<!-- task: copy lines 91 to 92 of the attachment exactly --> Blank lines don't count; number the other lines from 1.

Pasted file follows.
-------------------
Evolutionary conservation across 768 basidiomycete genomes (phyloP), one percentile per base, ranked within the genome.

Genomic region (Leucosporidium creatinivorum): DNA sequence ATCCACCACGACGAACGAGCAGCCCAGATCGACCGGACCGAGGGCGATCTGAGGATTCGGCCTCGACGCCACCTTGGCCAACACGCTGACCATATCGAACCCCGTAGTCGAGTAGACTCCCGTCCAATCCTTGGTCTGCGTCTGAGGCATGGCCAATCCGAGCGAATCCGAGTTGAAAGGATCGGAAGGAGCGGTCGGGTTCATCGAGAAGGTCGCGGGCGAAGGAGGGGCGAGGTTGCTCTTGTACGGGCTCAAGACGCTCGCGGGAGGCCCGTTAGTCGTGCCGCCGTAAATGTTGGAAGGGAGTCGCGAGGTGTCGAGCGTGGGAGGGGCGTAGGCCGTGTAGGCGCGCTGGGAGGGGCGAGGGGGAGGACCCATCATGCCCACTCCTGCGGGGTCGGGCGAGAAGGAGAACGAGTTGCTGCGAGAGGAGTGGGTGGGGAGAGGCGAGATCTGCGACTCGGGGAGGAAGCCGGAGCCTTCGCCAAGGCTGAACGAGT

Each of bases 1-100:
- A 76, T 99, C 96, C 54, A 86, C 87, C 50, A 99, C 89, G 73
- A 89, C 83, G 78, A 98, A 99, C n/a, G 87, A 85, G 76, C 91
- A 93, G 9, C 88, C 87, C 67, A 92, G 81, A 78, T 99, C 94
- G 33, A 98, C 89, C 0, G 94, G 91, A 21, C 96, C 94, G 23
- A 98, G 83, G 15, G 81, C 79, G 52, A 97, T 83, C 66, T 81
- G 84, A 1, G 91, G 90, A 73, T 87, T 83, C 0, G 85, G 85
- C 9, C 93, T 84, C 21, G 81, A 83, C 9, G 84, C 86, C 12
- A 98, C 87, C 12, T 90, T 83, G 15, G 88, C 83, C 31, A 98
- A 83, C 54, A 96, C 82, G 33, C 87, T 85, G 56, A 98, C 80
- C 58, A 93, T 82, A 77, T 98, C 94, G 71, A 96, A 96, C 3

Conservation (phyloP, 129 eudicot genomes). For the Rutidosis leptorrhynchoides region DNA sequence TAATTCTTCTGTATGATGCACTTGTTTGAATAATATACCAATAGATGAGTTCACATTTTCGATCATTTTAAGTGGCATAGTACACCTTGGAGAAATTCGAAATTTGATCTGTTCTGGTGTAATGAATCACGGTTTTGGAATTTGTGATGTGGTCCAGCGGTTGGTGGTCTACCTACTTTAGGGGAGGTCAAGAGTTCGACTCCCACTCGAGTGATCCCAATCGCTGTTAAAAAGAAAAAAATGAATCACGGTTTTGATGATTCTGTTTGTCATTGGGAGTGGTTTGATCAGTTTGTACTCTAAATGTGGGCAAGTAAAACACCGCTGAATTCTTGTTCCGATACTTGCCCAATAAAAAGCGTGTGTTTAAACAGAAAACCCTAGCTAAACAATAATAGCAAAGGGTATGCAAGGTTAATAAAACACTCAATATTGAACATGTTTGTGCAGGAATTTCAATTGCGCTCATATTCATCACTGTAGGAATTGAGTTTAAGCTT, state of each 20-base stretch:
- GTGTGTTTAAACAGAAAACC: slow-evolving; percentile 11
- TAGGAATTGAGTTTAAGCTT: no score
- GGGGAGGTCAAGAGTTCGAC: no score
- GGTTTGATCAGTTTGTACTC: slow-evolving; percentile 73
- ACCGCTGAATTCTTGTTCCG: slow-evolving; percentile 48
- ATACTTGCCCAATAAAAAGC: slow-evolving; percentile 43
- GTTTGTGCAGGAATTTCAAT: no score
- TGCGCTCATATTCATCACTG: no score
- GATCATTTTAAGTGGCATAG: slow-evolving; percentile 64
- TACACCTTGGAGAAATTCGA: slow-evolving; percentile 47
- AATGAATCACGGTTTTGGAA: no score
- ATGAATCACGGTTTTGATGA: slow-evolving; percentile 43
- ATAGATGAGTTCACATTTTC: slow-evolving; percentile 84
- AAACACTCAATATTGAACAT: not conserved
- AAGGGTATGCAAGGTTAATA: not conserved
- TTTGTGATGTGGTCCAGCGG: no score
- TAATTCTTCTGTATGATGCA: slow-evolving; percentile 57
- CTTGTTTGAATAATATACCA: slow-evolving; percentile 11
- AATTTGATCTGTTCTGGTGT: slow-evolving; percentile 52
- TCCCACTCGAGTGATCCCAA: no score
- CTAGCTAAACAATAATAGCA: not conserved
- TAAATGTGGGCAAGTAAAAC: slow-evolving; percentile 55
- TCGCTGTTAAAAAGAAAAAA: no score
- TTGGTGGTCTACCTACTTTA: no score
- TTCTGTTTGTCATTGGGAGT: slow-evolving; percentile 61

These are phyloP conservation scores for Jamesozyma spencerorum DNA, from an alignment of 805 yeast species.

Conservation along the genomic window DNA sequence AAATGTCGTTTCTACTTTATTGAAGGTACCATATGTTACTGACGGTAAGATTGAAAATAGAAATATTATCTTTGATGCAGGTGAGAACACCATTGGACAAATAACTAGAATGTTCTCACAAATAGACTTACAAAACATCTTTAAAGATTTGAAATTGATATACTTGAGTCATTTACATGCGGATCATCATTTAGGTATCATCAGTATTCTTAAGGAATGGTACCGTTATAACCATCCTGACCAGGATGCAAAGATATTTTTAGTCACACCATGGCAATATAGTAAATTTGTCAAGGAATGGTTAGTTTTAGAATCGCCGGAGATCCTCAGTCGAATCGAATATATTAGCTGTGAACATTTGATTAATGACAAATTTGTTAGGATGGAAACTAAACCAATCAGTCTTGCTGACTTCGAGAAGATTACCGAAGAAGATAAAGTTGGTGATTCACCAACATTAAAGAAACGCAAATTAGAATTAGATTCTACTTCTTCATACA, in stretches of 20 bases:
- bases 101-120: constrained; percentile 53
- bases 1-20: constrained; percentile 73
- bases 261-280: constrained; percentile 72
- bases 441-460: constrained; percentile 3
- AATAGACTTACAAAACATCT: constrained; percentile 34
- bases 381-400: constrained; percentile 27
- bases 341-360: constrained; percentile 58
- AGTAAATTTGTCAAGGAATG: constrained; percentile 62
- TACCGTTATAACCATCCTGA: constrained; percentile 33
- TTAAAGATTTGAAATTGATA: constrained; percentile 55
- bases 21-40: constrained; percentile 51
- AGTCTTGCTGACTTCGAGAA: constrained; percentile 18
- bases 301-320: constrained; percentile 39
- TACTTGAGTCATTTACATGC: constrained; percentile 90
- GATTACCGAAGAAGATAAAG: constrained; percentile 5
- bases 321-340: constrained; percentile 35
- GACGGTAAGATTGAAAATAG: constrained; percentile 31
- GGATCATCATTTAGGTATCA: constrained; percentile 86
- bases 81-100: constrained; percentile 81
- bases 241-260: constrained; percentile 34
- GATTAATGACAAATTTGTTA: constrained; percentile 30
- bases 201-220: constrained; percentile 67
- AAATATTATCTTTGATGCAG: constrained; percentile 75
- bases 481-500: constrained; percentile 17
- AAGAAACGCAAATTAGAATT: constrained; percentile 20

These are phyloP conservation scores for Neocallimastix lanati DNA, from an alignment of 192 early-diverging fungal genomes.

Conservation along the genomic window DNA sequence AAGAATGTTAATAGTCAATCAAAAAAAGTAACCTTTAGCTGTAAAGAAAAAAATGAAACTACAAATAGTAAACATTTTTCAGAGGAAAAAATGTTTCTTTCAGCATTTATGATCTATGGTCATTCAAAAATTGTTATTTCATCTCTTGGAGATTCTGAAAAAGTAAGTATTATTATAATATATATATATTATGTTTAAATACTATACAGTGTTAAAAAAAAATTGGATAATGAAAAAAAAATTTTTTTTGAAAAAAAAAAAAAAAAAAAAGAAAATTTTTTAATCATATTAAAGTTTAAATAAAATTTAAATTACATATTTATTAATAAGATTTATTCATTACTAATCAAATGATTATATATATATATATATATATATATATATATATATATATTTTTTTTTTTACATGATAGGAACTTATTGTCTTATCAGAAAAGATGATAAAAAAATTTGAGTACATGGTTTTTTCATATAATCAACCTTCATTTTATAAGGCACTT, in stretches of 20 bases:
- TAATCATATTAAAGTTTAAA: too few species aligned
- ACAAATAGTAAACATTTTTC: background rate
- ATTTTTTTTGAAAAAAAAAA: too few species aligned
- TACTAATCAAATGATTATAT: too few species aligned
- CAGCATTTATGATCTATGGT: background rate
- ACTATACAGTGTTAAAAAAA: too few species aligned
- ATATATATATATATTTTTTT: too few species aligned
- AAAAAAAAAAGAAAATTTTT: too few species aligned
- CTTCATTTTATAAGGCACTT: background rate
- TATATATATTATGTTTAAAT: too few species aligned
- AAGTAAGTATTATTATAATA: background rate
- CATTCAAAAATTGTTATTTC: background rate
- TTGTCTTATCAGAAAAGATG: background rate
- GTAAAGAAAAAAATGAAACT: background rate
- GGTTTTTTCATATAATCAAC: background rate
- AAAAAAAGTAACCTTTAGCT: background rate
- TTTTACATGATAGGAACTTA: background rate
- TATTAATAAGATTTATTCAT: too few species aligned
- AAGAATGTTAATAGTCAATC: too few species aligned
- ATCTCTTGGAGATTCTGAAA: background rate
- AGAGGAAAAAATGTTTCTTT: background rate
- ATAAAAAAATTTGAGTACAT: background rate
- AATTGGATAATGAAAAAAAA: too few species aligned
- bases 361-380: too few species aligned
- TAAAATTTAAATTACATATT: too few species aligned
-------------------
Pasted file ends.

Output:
- AATTGGATAATGAAAAAAAA: too few species aligned
- bases 361-380: too few species aligned